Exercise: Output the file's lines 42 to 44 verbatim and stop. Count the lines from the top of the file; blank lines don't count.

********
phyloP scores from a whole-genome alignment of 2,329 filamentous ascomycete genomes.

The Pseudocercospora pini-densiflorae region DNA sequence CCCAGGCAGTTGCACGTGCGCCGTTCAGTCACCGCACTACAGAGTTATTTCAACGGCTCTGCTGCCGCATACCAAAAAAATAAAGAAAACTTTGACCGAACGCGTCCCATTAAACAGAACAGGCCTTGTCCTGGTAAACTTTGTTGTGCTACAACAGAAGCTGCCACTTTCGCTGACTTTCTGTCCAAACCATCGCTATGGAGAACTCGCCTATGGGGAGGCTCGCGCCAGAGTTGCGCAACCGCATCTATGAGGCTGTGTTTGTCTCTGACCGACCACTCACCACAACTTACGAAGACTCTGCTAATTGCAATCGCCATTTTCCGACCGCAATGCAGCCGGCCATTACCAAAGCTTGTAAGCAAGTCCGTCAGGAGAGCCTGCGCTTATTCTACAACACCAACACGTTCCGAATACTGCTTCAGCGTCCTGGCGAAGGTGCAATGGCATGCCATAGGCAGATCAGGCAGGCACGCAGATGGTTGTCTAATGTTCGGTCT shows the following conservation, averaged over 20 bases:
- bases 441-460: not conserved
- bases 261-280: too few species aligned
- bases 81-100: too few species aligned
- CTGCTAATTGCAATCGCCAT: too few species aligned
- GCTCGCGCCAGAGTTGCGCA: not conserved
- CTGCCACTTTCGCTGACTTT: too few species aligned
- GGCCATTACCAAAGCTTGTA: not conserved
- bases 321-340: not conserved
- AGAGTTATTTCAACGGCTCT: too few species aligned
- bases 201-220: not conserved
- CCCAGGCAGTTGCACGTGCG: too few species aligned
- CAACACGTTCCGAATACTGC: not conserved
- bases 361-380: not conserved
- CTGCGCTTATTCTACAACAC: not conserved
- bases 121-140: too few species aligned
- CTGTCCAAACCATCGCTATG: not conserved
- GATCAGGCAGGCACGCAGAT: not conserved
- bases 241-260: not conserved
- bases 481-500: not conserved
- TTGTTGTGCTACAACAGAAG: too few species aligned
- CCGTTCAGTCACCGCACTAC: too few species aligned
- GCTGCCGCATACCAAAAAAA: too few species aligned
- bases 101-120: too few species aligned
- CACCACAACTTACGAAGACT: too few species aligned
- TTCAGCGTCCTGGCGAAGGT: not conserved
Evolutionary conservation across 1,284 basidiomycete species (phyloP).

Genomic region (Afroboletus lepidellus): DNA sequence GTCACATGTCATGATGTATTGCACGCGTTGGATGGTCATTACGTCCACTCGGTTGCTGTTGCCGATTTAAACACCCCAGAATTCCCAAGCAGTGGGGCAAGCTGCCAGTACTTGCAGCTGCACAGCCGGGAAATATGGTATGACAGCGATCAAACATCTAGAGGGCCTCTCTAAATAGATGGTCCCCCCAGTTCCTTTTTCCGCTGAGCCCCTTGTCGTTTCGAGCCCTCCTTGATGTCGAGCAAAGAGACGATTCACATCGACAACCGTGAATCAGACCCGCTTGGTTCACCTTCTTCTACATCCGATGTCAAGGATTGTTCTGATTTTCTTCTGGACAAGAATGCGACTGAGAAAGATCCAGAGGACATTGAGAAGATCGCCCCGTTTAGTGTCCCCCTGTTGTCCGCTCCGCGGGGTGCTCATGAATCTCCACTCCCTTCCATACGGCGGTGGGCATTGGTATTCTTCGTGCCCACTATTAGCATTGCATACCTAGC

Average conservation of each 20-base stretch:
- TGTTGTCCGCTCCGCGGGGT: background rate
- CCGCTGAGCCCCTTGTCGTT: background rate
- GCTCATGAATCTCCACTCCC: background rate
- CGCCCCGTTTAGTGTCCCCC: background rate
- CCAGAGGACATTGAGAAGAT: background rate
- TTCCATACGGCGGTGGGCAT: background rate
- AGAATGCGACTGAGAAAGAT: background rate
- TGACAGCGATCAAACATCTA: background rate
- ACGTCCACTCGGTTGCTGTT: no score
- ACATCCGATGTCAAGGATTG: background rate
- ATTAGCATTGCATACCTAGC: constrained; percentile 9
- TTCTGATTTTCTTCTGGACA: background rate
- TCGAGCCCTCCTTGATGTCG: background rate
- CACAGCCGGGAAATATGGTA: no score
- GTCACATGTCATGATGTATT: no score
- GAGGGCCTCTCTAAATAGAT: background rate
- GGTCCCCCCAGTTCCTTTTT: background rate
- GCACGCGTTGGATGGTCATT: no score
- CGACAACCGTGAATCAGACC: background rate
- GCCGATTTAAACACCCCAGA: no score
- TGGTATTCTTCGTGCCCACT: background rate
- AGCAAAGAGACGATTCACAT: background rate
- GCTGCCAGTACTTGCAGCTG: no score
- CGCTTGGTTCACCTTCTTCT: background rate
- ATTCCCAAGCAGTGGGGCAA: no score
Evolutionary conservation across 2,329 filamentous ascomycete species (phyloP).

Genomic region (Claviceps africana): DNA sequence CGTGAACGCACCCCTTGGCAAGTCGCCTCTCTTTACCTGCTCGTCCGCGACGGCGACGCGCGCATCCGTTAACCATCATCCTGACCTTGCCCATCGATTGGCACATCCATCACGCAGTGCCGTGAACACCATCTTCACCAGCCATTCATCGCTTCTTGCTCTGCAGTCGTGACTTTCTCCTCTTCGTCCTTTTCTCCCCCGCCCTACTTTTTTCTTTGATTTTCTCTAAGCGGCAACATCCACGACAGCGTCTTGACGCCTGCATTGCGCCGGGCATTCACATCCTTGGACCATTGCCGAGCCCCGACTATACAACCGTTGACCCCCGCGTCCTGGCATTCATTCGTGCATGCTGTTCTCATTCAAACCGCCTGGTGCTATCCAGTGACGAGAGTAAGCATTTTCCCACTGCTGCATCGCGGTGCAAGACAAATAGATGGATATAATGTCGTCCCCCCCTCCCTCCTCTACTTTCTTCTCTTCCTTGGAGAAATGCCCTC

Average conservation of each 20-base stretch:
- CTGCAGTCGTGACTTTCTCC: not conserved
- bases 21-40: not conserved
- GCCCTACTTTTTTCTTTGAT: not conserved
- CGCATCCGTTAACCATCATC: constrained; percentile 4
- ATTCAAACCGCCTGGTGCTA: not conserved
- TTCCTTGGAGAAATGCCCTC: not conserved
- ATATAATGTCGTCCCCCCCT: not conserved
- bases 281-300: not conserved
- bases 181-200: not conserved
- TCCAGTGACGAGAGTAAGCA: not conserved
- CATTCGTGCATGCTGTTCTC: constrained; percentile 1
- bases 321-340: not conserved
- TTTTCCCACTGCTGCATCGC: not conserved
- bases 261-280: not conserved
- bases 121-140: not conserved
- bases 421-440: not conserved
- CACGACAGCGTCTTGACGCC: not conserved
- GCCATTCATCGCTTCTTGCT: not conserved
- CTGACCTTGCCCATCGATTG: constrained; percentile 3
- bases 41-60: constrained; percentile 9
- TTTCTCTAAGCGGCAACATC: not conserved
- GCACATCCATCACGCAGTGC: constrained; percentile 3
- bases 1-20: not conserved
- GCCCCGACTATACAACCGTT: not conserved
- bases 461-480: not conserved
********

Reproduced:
- TTCTGATTTTCTTCTGGACA: background rate
- TCGAGCCCTCCTTGATGTCG: background rate
- CACAGCCGGGAAATATGGTA: no score